Each of us has been driven into "victimhood" by the chaos of the last year. The actions of the antagonistic physicians, health-care cuts and restrictions on our role to practice are only three of numerous events that have impacted us. When looking at issues through a "new pair of glasses," through evolutionary change, rather than as victims, a realization occurs that these events were all necessary for our development and growth when we choose to react to them differently. Mark Twain said, "We have two types of people: victims and warriors." A quick review of three events of this last year is intended to take us beyond our victim role.
The Political System
Health-care issues are being reconstructed, and life as a health-care provider will be remolded almost on a daily basis. The case provided is an example of where a positive action resulted:
In a highly significant and uncharacteristic move, the Provincial Government of Manitoba reversed an earlier decision that denied payment for chiropractic services to anyone under the age of nineteen. The reversal of the controversial policy signals an important victory for chiropractic in that the completely unsupportable and prejudicial restriction of reimbursement for younger patients has been rescinded.3
Although some provinces have had "across-the-board" cuts in provincial funding, there is an emerging number of chiropractors being appointed to provincial advisory boards that can help educate the uninformed. The process is changing. Health-care decisions in the future will be based more on the advice of advisory boards and data provided, rather than in our political relationships. The victim response is "poor me," while the opportunist sees evolutionary change and prepares for it through responsible representation and facts.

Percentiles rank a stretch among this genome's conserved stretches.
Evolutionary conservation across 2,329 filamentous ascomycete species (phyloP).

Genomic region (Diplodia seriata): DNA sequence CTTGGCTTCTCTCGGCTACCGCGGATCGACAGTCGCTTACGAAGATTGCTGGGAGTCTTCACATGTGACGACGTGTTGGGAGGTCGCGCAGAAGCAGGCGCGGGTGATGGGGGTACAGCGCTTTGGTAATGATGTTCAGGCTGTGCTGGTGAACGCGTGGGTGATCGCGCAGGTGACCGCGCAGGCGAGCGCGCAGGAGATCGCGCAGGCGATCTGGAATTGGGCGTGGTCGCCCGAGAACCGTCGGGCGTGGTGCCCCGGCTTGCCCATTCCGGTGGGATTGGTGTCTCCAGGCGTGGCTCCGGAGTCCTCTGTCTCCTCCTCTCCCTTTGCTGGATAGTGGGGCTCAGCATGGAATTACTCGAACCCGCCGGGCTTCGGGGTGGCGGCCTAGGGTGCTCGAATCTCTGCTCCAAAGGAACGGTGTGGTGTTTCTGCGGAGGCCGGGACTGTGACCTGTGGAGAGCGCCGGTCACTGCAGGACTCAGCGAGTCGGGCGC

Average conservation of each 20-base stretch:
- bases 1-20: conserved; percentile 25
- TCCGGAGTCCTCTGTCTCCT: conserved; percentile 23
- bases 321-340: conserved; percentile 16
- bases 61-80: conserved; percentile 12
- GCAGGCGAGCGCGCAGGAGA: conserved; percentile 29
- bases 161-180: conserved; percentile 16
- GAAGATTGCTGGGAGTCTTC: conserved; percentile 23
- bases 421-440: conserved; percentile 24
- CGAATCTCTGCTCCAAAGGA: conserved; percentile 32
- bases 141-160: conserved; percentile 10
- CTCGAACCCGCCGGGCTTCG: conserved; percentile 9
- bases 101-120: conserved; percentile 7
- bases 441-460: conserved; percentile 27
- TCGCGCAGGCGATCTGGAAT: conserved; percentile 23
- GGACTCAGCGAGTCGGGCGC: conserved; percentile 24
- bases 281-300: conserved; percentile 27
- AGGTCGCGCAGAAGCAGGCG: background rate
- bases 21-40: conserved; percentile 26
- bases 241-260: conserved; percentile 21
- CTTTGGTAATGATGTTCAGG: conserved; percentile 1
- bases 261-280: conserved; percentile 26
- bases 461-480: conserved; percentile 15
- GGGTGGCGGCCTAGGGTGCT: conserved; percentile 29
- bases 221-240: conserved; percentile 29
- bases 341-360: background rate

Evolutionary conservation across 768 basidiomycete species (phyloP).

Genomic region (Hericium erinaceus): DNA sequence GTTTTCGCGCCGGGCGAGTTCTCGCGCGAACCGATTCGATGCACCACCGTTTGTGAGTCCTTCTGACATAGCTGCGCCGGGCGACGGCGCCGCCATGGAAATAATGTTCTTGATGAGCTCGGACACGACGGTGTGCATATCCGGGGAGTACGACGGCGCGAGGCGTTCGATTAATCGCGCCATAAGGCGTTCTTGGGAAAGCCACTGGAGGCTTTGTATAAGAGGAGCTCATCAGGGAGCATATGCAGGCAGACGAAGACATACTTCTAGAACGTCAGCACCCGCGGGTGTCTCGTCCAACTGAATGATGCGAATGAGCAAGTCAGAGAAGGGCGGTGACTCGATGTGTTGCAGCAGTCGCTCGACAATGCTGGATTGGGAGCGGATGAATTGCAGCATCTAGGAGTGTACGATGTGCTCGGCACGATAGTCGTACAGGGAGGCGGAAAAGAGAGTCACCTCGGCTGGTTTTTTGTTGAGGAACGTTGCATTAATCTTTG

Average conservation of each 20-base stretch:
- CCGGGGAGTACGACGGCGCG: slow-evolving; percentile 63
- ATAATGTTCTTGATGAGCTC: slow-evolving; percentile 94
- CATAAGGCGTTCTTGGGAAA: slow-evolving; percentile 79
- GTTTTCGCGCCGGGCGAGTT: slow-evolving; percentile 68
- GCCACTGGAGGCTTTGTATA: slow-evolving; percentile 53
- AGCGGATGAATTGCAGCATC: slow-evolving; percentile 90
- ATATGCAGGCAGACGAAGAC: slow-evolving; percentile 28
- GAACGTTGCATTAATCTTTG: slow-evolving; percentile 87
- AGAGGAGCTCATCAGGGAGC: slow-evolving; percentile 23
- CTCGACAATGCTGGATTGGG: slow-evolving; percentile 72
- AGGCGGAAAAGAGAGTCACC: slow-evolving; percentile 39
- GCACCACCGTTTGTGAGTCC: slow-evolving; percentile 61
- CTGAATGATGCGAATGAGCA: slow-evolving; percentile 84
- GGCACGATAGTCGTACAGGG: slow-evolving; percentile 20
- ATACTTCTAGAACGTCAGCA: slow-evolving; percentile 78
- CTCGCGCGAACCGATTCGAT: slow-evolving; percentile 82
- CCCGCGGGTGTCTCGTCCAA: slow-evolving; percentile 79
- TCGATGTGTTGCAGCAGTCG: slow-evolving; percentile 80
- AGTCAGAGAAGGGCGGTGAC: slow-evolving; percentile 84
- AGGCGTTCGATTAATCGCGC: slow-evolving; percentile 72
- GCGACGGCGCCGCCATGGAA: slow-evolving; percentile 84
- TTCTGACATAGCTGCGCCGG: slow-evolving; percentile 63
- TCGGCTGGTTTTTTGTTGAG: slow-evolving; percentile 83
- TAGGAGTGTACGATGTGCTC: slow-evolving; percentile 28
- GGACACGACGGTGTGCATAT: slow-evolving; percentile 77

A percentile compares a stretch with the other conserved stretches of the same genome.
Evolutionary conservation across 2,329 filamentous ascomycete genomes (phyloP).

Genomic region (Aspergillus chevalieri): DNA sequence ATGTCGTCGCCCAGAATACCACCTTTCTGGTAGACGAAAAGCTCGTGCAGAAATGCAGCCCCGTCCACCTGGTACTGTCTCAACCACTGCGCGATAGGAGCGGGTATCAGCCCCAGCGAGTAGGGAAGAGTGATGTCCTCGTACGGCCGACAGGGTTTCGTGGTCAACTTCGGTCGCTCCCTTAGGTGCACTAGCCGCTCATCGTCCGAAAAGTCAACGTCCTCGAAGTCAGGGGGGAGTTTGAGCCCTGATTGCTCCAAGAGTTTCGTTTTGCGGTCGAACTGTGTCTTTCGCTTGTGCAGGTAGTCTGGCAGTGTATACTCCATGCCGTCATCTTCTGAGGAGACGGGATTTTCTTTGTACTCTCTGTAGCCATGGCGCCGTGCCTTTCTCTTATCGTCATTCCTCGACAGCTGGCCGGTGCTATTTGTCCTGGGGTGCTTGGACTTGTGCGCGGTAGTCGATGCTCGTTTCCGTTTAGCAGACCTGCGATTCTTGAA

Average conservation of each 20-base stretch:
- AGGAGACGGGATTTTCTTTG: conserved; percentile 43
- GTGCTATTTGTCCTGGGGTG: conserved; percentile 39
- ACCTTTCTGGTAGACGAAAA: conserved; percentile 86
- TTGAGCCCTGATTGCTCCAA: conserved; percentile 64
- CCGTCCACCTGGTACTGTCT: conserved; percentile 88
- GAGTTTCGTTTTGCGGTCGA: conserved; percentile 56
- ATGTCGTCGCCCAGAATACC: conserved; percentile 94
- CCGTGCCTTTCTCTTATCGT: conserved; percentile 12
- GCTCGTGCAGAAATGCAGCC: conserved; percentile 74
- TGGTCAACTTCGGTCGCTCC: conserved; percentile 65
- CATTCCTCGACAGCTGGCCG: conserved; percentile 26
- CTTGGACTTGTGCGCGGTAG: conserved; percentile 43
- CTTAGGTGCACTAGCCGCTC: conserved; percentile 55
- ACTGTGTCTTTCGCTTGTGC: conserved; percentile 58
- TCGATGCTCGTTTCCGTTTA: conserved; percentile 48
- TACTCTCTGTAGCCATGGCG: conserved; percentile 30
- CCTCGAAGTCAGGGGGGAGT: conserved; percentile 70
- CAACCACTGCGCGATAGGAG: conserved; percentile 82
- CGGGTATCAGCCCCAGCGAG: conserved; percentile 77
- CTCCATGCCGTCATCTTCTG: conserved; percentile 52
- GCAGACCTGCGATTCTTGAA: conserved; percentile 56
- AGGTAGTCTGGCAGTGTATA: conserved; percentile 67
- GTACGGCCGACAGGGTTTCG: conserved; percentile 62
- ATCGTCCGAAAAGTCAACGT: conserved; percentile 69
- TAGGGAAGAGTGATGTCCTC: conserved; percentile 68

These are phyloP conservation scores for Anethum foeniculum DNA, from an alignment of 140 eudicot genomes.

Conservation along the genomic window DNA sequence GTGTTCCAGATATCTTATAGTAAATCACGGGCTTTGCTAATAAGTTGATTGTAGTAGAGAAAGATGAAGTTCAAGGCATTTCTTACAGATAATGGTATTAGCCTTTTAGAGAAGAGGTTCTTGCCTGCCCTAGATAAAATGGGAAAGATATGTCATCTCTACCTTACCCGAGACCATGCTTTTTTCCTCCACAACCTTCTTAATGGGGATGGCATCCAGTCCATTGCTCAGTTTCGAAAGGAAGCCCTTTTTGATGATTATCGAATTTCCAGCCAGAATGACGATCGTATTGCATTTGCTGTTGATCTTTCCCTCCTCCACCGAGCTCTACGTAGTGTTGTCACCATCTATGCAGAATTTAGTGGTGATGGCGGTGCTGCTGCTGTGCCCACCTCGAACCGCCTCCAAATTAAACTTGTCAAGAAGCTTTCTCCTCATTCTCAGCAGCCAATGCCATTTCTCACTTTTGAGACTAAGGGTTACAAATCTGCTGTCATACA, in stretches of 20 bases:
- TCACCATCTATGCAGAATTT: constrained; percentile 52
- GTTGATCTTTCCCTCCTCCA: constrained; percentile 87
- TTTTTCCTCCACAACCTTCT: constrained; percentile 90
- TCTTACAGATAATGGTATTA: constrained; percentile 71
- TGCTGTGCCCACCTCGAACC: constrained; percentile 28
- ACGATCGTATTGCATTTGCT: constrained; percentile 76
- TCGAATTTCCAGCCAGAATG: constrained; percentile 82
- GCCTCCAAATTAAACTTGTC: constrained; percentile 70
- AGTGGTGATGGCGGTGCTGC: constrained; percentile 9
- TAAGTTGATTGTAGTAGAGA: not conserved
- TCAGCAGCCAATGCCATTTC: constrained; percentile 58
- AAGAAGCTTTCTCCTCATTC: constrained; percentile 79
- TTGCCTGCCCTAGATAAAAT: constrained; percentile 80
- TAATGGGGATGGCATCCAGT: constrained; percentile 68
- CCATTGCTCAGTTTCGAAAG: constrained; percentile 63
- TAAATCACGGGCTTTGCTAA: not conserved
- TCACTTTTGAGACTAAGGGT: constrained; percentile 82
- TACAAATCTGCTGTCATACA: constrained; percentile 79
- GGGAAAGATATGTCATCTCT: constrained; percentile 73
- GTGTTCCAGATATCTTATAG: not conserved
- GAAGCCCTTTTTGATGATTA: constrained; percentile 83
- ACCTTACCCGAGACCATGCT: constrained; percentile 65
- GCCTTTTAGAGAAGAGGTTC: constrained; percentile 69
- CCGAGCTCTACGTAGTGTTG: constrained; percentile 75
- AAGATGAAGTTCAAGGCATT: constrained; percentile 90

Insurance: Providers of Chiropractic Benefits
(Aetna Insurance, in its "Coverage Policy Bulletins Number 0107 - Chiropractic Services")
Policy - Aetna covers chiropractic services, subject to any applicable benefit limitations and exclusions, when all of the following criteria are met:
- chiropractic care is either a covered benefit under the plan; there is an optional rider that covers chiropractic care, or coverage of chiropractic care is mandated by state law;
- the patient has a neuromuscular disorder;
- the medical necessity for treatment is clearly documented; and
- improvement is documented within the initial two weeks of chiropractic care.
If no improvement is documented within the initial two weeks, additional chiropractic treatment is not medically necessary and is not covered unless the chiropractic treatment is modified.
If no improvement is documented within 30 days despite modification of chiropractic treatment, continued chiropractic treatment is not considered medically necessary and is not covered.
Once the maximum therapeutic benefit has been achieved, continuing care is not considered medically necessary and thus is not covered.
Chiropractic manipulation in asymptomatic patients or in patients without an identifiable clinical condition is considered not medically necessary and is not covered.
Chiropractic care in patients whose condition is neither regressing nor improving, is considered not medically necessary and is not covered...5
(The full document is eight pages in length and includes techniques not covered and a listing of conditions commonly treated by a chiropractor. The above policy is based on 89 references. Check www.aetna.com/cpb/data/PrtCPBA0107.html.)